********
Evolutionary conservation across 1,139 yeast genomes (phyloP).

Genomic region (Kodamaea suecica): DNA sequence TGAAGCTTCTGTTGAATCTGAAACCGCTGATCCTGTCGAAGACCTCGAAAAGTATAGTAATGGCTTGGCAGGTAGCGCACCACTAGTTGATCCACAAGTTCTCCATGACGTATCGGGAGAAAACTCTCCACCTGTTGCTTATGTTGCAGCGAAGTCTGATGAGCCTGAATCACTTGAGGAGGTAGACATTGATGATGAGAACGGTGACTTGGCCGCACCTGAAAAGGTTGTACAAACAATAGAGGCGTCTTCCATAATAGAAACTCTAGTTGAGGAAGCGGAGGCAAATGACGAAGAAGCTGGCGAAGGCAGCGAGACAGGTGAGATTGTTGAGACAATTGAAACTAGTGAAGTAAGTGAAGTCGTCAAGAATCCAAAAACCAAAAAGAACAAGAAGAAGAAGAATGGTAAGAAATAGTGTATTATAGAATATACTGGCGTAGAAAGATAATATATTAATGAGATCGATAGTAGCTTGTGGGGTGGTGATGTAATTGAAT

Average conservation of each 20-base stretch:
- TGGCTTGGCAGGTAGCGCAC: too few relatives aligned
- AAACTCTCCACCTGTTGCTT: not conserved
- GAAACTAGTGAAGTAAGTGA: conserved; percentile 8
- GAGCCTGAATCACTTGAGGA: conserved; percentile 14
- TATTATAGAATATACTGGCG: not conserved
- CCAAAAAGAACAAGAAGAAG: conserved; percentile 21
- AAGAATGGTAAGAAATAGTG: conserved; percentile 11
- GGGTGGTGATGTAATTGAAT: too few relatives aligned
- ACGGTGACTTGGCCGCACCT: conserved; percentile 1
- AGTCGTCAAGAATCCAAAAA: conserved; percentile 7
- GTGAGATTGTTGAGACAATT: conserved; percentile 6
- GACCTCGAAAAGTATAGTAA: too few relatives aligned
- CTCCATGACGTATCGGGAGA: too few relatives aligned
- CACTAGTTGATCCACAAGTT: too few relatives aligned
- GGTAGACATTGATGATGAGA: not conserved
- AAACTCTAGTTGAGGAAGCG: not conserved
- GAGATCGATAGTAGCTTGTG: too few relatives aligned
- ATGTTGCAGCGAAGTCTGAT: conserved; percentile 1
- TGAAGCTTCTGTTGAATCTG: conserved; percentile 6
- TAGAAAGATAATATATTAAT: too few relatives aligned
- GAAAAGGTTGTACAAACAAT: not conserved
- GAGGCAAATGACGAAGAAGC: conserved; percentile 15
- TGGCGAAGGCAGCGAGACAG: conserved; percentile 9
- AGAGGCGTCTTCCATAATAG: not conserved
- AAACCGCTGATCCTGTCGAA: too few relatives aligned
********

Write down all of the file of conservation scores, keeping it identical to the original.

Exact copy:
Evolutionary conservation across 1,139 yeast genomes (phyloP).

Genomic region (Kodamaea suecica): DNA sequence TGAAGCTTCTGTTGAATCTGAAACCGCTGATCCTGTCGAAGACCTCGAAAAGTATAGTAATGGCTTGGCAGGTAGCGCACCACTAGTTGATCCACAAGTTCTCCATGACGTATCGGGAGAAAACTCTCCACCTGTTGCTTATGTTGCAGCGAAGTCTGATGAGCCTGAATCACTTGAGGAGGTAGACATTGATGATGAGAACGGTGACTTGGCCGCACCTGAAAAGGTTGTACAAACAATAGAGGCGTCTTCCATAATAGAAACTCTAGTTGAGGAAGCGGAGGCAAATGACGAAGAAGCTGGCGAAGGCAGCGAGACAGGTGAGATTGTTGAGACAATTGAAACTAGTGAAGTAAGTGAAGTCGTCAAGAATCCAAAAACCAAAAAGAACAAGAAGAAGAAGAATGGTAAGAAATAGTGTATTATAGAATATACTGGCGTAGAAAGATAATATATTAATGAGATCGATAGTAGCTTGTGGGGTGGTGATGTAATTGAAT

Average conservation of each 20-base stretch:
- TGGCTTGGCAGGTAGCGCAC: too few relatives aligned
- AAACTCTCCACCTGTTGCTT: not conserved
- GAAACTAGTGAAGTAAGTGA: conserved; percentile 8
- GAGCCTGAATCACTTGAGGA: conserved; percentile 14
- TATTATAGAATATACTGGCG: not conserved
- CCAAAAAGAACAAGAAGAAG: conserved; percentile 21
- AAGAATGGTAAGAAATAGTG: conserved; percentile 11
- GGGTGGTGATGTAATTGAAT: too few relatives aligned
- ACGGTGACTTGGCCGCACCT: conserved; percentile 1
- AGTCGTCAAGAATCCAAAAA: conserved; percentile 7
- GTGAGATTGTTGAGACAATT: conserved; percentile 6
- GACCTCGAAAAGTATAGTAA: too few relatives aligned
- CTCCATGACGTATCGGGAGA: too few relatives aligned
- CACTAGTTGATCCACAAGTT: too few relatives aligned
- GGTAGACATTGATGATGAGA: not conserved
- AAACTCTAGTTGAGGAAGCG: not conserved
- GAGATCGATAGTAGCTTGTG: too few relatives aligned
- ATGTTGCAGCGAAGTCTGAT: conserved; percentile 1
- TGAAGCTTCTGTTGAATCTG: conserved; percentile 6
- TAGAAAGATAATATATTAAT: too few relatives aligned
- GAAAAGGTTGTACAAACAAT: not conserved
- GAGGCAAATGACGAAGAAGC: conserved; percentile 15
- TGGCGAAGGCAGCGAGACAG: conserved; percentile 9
- AGAGGCGTCTTCCATAATAG: not conserved
- AAACCGCTGATCCTGTCGAA: too few relatives aligned